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Prince Admits He Thinks About ‘It’ All the Time: 365 Prince Songs in a Year

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To celebrate the incredibly prolific, influential and diverse body of work left behind by Prince, we will be exploring a different song of his each day for an entire year with the series 365 Prince Songs in a Year.

With a title better suited to an Abbott & Costello routine than a funk jam, “It” was found on Prince’s Sign O’ the Times. Despite the simplicity of its name, and the singularity of its lyrical purpose, “It” had always served an important role in Prince’s vision, serving as the fifth song in two configurations of Dream Factory, both of which Prince pulled back, and the triple-LP Crystal Ball, which was rejected by Warner Bros., before settling into that spot on Sign.

Recorded on May 11, 1986 at Sunset Sound with Prince playing all the instruments, “It” is pure, simple genius, both in title and sound. A Fairlight drumbeat sets the pace as Prince growls hungrily for the “it” he thinks about all the time, the thing that feels so good it must be a crime. Jabbing synths and lightning strikes of electric guitar pulsate the track just over the five-minute mark. Even though Prince was very comfortable dropping the f-bomb in his songs, sometimes less is more. “It” leaves whatever “it” is up to the imagination; and whatever it was, Tom Cruise surely didn’t want it in 1983’s Losin’ It.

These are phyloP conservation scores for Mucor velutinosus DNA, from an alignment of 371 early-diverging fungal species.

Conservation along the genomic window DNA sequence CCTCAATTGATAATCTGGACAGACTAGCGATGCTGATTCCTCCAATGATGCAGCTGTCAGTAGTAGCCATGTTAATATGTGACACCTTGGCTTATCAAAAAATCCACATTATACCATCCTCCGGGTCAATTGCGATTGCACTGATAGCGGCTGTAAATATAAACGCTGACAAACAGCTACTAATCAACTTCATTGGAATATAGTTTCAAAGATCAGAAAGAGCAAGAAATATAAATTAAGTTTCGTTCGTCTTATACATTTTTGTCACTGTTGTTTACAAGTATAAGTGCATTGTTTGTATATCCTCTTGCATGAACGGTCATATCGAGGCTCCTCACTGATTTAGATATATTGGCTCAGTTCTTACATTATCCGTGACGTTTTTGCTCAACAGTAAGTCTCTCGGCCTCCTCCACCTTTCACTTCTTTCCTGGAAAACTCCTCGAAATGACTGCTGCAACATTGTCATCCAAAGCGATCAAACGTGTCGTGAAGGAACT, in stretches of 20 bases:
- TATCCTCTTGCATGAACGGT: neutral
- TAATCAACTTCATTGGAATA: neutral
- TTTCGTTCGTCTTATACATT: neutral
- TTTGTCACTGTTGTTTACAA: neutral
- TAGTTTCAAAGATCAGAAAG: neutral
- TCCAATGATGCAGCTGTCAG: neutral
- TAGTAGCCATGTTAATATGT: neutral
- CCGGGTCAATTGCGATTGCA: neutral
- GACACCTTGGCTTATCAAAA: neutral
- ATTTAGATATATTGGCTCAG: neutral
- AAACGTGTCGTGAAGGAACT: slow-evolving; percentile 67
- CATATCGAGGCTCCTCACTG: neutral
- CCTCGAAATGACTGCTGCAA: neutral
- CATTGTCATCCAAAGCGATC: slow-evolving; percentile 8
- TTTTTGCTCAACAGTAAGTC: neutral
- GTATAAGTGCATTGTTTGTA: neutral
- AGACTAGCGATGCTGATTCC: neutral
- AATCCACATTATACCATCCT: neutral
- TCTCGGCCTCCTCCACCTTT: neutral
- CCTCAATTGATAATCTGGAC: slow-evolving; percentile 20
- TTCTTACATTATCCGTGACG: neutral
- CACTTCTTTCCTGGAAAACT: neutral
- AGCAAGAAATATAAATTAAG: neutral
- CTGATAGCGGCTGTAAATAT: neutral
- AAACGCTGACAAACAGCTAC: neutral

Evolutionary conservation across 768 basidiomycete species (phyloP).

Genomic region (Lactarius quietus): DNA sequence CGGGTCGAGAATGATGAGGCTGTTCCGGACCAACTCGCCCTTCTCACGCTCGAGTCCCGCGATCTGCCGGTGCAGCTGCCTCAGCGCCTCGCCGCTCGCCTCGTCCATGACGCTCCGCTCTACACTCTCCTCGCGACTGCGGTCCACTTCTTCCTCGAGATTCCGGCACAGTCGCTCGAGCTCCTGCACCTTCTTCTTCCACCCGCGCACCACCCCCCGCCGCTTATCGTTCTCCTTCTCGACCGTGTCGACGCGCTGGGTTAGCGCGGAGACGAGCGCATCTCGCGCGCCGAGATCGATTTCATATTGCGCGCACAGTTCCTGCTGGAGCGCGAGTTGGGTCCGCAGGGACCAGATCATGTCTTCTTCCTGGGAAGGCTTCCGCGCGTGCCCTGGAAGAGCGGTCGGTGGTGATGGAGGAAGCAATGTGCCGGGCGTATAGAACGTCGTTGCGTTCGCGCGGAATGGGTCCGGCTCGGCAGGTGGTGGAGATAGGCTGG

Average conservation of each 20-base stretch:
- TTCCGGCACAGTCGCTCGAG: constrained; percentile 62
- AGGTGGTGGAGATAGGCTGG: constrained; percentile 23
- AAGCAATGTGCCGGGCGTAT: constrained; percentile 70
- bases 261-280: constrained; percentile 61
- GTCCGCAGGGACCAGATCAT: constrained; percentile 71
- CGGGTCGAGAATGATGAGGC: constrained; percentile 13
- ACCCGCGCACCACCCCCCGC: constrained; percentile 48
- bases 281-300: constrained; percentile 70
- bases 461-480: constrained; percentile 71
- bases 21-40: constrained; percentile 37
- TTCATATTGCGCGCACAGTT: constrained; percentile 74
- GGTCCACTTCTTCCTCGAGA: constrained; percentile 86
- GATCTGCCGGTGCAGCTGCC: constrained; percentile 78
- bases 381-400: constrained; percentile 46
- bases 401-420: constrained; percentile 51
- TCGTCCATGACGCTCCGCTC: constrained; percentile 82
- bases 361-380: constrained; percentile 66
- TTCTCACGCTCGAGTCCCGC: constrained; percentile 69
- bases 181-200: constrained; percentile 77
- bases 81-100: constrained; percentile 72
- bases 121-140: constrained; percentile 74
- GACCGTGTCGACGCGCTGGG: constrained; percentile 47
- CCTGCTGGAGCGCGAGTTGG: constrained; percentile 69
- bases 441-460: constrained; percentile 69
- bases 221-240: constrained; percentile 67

Its greatest moment, perhaps, is in Prince’s greatest cinematic achievement, Sign ‘O’ The Times: The Motion Picture. Although “It” isn’t even listed in the set list, it’s there. As Prince and the band stretch out an acoustic-guitar based version of  “Forever in My Life” with a rhythmic chant of that track title, the late Boni Boyer takes the mic for an epic solo during which the chant segues to “all right, all right”. After demanding proper respect for Ms. Boyer, Prince unleashes the most ferocious, carnal growl of his career while taking “It” into the heavens by delivering a full James Brown-style funk workout. The whole band is front and center during this performance; it’s one of the few times we have ever seen the Dr. Fink, playing a tambourine, beyond his bank of keyboards.

Prince Year by Year: 1977-2016 Photographs

Next: Prince Tackles the Broken System on 'Baltimore'

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